The Uganda Shilling continued on its losing streak against the dollar undermined by the surging dollar demand amidst low forex flows during the week ending 14th June 2018.
Bank of Uganda intervention in the previous week provided a short period of relief. Trading closed the week at 3,844.04/3,854.04.
In the interbank money market, overnight funds at 6% while one week traded at 9%.
In fixed income market, Bond yields edged up with a 2 year increasing by 190 basis points to trade at 13.161% while the 5 year went up by 201 basis points to trade at 14.651%. Both tenors were undersubscribed.
BoU only sold Shs101 billion against the targeted amount of 180 billion.
In the regional currency markets, the Kenya shilling was relatively firm but depreciation pressures were building up mainly from importers taking advantage of a stable currency. Inflows were seen reducing and this was likely to add pressure to the market. Trading was in the range of 101/95/101.15
In the international markets the US dollar stretched its gains against the major currencies as US domestic retail sales posted their strongest rise in six months, supporting the view that the Federal Reserve would raise short term rates further after the Tuesday 12th hike.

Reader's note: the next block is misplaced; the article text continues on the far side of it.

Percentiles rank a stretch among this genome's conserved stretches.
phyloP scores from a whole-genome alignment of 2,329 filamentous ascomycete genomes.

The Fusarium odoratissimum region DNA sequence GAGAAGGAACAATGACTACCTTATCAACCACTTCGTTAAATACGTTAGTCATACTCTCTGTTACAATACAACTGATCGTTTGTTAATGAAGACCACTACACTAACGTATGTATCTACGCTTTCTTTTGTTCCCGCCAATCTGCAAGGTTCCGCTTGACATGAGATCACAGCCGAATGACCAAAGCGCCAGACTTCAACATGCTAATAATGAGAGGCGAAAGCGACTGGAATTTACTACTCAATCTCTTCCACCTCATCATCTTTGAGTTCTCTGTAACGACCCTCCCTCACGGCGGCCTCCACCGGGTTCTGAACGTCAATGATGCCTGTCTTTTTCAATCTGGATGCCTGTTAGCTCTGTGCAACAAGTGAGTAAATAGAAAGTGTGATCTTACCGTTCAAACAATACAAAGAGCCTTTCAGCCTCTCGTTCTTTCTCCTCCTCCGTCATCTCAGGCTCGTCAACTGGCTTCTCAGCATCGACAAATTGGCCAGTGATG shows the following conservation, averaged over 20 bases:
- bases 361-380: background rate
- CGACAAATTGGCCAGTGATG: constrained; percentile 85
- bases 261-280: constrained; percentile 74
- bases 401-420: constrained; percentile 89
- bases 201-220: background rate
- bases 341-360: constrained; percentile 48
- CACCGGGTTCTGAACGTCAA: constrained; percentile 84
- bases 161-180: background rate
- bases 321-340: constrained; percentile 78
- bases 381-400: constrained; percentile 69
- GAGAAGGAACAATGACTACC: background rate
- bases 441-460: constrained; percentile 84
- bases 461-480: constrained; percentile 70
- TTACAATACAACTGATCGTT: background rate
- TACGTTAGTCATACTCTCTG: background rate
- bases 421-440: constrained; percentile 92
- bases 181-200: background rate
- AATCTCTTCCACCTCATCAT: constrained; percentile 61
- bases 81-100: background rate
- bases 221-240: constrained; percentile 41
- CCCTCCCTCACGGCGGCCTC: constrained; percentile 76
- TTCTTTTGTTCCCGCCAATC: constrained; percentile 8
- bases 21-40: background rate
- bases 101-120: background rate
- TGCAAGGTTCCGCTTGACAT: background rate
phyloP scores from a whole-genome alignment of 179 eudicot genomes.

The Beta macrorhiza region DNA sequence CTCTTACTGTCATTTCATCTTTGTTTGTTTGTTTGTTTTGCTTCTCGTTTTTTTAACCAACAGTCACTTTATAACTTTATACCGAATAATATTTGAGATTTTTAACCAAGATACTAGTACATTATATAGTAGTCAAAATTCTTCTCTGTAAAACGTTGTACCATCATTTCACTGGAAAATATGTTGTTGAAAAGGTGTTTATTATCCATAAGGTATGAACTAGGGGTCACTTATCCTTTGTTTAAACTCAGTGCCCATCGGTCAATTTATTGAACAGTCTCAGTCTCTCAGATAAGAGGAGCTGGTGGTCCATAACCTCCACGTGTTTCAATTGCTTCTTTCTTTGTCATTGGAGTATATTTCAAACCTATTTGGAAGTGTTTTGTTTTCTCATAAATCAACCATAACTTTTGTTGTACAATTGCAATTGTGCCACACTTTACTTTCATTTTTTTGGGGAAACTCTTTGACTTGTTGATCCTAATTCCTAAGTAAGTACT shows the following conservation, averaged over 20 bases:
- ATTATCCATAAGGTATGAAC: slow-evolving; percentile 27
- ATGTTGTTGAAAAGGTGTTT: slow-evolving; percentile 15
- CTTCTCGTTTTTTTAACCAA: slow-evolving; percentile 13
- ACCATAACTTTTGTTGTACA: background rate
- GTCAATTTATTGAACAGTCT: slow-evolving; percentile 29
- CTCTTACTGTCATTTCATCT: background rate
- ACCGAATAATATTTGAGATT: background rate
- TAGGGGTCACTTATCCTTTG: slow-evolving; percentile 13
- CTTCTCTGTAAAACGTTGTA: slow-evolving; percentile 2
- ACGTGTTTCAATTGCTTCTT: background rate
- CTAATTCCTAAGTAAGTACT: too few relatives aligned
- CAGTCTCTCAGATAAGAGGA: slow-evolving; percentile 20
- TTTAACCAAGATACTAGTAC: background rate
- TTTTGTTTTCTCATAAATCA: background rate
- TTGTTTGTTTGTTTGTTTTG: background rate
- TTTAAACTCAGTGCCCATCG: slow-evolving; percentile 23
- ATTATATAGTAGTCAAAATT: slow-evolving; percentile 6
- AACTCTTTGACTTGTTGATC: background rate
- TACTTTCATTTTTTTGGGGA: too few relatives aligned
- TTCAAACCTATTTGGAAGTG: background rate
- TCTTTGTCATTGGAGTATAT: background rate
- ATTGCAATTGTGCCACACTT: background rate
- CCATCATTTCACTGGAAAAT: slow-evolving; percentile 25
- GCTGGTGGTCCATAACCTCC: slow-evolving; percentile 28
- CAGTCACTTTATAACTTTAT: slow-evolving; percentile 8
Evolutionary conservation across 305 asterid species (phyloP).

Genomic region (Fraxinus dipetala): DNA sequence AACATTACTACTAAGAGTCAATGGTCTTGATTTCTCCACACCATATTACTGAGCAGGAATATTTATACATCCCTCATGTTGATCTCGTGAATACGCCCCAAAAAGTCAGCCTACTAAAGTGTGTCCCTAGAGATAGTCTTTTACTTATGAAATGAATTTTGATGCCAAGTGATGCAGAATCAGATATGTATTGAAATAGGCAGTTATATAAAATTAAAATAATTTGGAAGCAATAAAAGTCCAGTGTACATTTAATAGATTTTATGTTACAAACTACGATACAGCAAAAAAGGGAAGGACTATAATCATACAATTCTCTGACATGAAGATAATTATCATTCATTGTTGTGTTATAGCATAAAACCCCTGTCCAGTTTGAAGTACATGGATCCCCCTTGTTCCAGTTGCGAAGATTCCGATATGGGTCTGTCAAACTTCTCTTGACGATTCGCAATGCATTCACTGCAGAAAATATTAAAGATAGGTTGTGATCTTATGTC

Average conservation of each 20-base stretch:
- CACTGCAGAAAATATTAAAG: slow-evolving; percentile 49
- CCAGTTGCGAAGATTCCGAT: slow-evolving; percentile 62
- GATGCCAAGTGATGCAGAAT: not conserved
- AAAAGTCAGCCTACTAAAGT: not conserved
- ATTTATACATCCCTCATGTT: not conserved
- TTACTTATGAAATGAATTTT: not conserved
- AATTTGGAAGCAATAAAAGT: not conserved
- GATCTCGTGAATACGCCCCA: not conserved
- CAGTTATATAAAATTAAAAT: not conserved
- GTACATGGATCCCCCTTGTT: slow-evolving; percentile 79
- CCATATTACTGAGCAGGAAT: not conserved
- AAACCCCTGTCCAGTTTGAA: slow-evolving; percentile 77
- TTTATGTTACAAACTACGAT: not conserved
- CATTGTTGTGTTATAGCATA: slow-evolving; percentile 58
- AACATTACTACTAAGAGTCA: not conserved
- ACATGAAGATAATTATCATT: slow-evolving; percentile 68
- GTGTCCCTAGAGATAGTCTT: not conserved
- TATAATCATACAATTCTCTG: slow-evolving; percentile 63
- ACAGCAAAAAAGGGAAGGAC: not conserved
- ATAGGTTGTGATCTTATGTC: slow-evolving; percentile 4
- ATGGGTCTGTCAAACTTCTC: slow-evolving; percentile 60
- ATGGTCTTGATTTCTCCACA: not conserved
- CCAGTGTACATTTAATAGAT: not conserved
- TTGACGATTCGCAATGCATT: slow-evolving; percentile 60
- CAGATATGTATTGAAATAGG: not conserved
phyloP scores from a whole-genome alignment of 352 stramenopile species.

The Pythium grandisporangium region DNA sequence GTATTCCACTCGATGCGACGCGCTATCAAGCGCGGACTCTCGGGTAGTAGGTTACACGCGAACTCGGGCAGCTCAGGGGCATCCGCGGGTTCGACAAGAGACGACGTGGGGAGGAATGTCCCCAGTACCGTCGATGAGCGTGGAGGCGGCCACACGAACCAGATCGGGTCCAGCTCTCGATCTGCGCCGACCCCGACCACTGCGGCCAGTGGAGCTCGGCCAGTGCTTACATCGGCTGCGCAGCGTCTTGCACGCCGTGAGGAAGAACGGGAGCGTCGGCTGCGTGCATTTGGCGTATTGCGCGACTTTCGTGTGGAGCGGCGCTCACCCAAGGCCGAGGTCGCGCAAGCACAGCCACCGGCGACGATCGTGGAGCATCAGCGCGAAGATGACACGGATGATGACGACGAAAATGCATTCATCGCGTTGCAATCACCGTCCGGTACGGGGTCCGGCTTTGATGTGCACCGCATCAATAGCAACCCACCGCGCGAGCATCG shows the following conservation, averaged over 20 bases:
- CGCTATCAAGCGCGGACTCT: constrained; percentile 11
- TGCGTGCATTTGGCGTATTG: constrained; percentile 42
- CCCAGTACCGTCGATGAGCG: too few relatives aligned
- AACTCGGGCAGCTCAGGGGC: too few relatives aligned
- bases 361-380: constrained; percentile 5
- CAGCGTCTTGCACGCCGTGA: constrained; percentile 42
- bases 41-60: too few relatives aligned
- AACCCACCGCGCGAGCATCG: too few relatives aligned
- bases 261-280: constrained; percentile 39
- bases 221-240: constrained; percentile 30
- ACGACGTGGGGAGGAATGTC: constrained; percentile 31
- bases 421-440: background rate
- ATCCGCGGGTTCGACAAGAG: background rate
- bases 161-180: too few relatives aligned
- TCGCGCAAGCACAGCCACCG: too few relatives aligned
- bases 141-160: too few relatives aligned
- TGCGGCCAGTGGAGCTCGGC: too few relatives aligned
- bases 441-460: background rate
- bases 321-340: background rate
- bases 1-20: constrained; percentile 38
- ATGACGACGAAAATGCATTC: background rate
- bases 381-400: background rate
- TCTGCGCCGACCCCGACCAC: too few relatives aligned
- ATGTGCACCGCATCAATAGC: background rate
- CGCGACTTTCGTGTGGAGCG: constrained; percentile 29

“Outlook for the shilling indicates sustained weakening in the coming days on account of intense demand from merchandise importers and commercial banks covering positions. The trend was beginning to create market anxiety that could spiral into speculative trading. The shilling is so far 5.3% down against the dollar since the beginning of the year,” Stephen Kaboyo, an analyst and Managing Director at Alpha Capital Partners says.
What It Means
Given the fact that Uganda is a high net importer, the shilling depreciation will make her imports expensive in shilling terms.
It means that traders who import merchandise will have to pay more shillings to buy dollars needed to import the goods.
This automatically will lead to an increase in prices of the many imported goods which may lead to inflation.
In an earlier interview, Kaboyo said: “The depreciation of the Shilling instantly hits consumer purchase power, prices of imported goods soar and inflationary pressures increase.”
He added: “It also results in loss of confidence by international and domestic investors and this could lead to capital flight. Of course one can argue that the economy can adjust but the pace of adjustment will depend on how domestic industries pivot towards import replacement and exporting.”
Additionally, even locally produced goods such as beverages, construction materials, cosmetics and printing materials among others are manufactured using imported raw materials.
Housing or mortgage prices are also likely to go north words as construction costs increase, a development that may see the property sector that has been recovering from the 2011 crisis backslide.